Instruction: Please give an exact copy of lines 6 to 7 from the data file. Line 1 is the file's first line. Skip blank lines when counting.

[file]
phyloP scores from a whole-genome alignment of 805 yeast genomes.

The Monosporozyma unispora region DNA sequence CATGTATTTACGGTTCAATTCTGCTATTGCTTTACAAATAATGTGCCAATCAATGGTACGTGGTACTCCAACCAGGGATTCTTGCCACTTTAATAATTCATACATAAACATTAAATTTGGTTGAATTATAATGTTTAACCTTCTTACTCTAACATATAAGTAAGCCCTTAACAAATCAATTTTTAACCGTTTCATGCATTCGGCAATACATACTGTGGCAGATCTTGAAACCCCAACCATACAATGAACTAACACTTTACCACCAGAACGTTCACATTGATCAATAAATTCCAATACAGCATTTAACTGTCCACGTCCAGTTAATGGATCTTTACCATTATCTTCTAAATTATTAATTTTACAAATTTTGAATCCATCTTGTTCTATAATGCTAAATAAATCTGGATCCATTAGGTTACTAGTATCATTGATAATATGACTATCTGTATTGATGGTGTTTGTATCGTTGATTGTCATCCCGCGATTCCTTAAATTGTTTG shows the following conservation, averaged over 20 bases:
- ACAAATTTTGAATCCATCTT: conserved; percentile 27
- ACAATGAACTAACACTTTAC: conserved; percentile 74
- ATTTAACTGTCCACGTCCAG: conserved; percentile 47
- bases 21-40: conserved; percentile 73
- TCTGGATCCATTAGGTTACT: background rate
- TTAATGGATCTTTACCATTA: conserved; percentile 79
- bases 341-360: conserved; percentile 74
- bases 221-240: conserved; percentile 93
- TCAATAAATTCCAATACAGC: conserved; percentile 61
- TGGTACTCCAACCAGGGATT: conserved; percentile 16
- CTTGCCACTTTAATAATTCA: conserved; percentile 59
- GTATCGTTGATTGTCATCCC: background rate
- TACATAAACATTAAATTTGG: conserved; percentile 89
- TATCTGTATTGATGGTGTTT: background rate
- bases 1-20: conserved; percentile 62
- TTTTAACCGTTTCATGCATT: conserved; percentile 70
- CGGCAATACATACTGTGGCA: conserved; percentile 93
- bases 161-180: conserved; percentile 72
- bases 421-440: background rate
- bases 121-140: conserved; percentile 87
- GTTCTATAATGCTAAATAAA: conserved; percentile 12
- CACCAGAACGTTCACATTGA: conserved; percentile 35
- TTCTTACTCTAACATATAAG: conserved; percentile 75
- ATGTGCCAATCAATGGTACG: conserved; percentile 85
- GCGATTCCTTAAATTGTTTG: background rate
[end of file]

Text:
- bases 21-40: conserved; percentile 73
- TCTGGATCCATTAGGTTACT: background rate